How to Insulate My Roof

If you haven’t insulated your roof and rafters, they’re costing you a lot of money in the form of energy bills for every minute that you are using the heating system. This is not an ideal situation to prevent heat loss and save money, as heat will rise and escape through the roof and rafters.

Luckily, insulating your roof and rafters is not an expensive procedure. If your loft is easy to access, doesn’t have damp problems and is not a flat roof, you can most likely insulate it yourself. In cases where there are damp problems or a more complex insulation system is needed, a professional installer should be used. The insulation of a flat roof and roof spaces afflicted with damp always requires the advice and work of a professional.

Here, we have put together a guide on different types of roof insulation available to you and how you can install it yourself. 

Estimated Time: 10 hours 

Level of Expertise: Intermediate 

Tools and materials needed to insulate your roof:

Why is it Important to Insulate the Roof and Rafters?

It is really important to add insulation to improve the energy efficiency of a property and ensure heat does not escape through the top of the building. Beyond this, it also helps with soundproofing, too, giving it multiple purposes and uses. With proper insulation, you can also turn the roof area into a comfortable living space that can be enjoyed by the whole family. 

Different Types of Roof Insulation 

There are several insulation options available to choose from when insulating your roof. Here, we have some of the insulation options we sell for roof insulation. These include:

  1. Rockwool Flexi-slab

The Rockwool Flexi-slab is a multi and dual-purpose thermal as well as acoustic insulation material.The flexible edge offered by the Rockwool Flexi-slab allows for a perfect fit that is reliably retained between the product and its supporting framework for convenient installation and optimal effectiveness. Along with having excellent thermal, acoustic, and fire properties, it is a noncombustible material.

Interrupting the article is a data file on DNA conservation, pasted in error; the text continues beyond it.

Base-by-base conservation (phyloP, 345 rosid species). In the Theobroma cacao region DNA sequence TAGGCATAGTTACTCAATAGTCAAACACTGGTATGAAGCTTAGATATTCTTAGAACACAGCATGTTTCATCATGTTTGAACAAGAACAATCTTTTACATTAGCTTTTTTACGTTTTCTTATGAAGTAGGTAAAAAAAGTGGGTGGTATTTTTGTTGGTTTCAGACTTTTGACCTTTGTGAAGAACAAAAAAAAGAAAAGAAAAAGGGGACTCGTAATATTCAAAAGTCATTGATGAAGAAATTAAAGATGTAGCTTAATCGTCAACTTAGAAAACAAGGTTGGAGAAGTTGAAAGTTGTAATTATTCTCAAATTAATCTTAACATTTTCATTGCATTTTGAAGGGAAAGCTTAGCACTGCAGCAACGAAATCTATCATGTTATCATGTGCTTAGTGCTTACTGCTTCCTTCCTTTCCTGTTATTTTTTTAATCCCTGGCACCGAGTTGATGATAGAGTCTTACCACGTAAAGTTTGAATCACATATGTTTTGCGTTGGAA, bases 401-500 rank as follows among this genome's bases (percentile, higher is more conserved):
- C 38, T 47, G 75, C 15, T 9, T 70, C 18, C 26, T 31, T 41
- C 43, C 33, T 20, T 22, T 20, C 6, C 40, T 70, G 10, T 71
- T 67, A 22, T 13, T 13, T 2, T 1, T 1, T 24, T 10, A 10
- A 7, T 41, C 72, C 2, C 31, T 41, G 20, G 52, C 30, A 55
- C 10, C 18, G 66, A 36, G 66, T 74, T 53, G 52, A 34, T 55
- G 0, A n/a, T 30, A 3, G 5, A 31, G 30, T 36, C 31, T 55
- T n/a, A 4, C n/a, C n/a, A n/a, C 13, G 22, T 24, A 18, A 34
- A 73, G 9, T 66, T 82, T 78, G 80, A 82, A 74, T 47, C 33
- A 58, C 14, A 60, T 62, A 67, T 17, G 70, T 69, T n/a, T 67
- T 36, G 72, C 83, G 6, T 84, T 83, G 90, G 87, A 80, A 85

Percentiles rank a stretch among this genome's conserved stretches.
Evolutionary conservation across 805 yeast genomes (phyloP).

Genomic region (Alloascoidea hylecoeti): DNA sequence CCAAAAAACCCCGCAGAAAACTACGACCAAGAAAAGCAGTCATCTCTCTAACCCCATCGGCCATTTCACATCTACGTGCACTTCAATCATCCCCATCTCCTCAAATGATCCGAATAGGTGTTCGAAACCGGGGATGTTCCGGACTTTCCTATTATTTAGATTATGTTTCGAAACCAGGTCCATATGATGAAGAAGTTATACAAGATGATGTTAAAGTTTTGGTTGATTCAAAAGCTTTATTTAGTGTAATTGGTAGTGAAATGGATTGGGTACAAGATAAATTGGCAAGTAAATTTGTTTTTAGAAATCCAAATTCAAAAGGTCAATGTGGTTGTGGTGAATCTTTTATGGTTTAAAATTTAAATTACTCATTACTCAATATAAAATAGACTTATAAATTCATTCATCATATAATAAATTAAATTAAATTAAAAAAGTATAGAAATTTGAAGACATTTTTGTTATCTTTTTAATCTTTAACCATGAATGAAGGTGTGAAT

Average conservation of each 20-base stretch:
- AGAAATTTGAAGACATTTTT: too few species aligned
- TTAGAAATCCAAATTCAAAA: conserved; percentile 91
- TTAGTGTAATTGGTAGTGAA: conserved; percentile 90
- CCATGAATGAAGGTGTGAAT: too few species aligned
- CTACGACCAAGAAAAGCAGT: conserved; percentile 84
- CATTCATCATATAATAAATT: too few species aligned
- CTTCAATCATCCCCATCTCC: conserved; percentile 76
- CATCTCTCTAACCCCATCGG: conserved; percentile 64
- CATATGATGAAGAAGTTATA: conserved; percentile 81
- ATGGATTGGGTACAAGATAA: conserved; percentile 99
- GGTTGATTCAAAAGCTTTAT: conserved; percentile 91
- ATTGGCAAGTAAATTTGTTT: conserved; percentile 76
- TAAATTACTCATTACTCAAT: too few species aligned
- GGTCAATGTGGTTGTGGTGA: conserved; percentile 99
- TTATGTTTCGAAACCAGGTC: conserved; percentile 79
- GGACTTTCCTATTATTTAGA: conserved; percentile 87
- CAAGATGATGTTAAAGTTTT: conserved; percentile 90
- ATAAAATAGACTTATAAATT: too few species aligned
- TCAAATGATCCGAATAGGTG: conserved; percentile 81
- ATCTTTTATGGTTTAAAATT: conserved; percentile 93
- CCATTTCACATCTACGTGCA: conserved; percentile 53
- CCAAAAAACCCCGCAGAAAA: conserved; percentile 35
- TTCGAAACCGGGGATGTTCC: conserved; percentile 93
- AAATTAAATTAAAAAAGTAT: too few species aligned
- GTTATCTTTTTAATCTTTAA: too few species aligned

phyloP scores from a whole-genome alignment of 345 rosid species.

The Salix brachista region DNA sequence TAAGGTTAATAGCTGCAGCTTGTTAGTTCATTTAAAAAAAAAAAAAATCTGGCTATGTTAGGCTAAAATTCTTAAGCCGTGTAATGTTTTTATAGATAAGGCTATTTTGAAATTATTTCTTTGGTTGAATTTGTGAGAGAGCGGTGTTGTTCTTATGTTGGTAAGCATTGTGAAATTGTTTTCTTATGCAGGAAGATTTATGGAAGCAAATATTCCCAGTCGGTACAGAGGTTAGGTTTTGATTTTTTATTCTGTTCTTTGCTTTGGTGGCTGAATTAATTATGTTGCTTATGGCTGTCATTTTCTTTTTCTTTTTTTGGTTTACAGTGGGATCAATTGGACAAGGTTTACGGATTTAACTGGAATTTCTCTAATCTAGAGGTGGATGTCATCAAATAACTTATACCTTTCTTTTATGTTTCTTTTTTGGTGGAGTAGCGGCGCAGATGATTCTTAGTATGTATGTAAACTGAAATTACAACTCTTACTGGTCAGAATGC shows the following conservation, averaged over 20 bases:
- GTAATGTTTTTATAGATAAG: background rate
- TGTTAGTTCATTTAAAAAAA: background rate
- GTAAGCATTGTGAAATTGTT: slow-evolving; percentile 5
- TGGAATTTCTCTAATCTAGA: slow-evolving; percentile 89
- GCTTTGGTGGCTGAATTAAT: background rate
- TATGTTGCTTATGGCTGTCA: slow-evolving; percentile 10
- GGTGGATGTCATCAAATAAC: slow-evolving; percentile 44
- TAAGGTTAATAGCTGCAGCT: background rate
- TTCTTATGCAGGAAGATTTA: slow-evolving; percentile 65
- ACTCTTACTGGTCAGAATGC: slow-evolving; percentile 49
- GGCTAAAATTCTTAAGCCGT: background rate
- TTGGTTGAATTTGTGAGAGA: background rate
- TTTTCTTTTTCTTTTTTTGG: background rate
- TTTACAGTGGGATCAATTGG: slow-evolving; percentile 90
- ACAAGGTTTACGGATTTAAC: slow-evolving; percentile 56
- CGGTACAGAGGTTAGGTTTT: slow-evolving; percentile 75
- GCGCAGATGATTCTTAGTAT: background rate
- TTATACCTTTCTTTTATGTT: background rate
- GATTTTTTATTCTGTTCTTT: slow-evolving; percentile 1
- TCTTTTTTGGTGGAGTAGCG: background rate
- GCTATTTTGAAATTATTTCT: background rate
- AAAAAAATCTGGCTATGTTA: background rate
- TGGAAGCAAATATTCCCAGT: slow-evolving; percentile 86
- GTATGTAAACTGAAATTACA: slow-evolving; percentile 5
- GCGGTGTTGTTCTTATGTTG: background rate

1. Knauf Flex-slab 

Use the Knauf flex-slab as the fast and convenient way to handle and install roof insulation for any kind of roof. It has flexible edges on all four of the slab’s sides, making it much easier for installation. The Knauf flex-slab is made using ECOSE Technology and recycled material. It has also been awarded the A+ generic BRE Green Guide rating.

  1. Ecotherm 

Ecotherm may also be used for roof and rafter insulation. Ecotherm is rigid insulation boards that will quickly and easily achieve the needed thermal standards in pitched as well as flat roofs. The use of Ecotherm Eco-Versal allows you to insulate the roof space without the need to alter the thickness of the construction or your method; this is because it needs about half the thickness of the conventional insulation materials to give the same level of thermal performance and thus space is considerably maximized.

  1. Kingspan TP10

Kingspan TP10 is a high performing, rigid thermostat and fiber-free insulation option which is faced on both of its surfaces with low emissivity composite foil facing. It is also aimed at the insulation of warm roof spaces in the face of unventilated or ventilated pitched roofs. It is commonly used as rafter level insulation for tiled or slated roof spaces which are also pitched. It It is readily available in different size options and also manufactured according to the size required. Kingspan TP10 boards may be used for insulation between, over and under rafters, and as pitched roof sarking.

Insulating your roof

Depending on the size of your property and roof, and the insulation material you’ve chosen, you’ll find that this takes a bit of time to do right. Don’t cut corners or you may have to invest more time and money later.

That said, follow these steps to insulate your roof.

Step 1: Clearing your loft 

Tools you’ll need: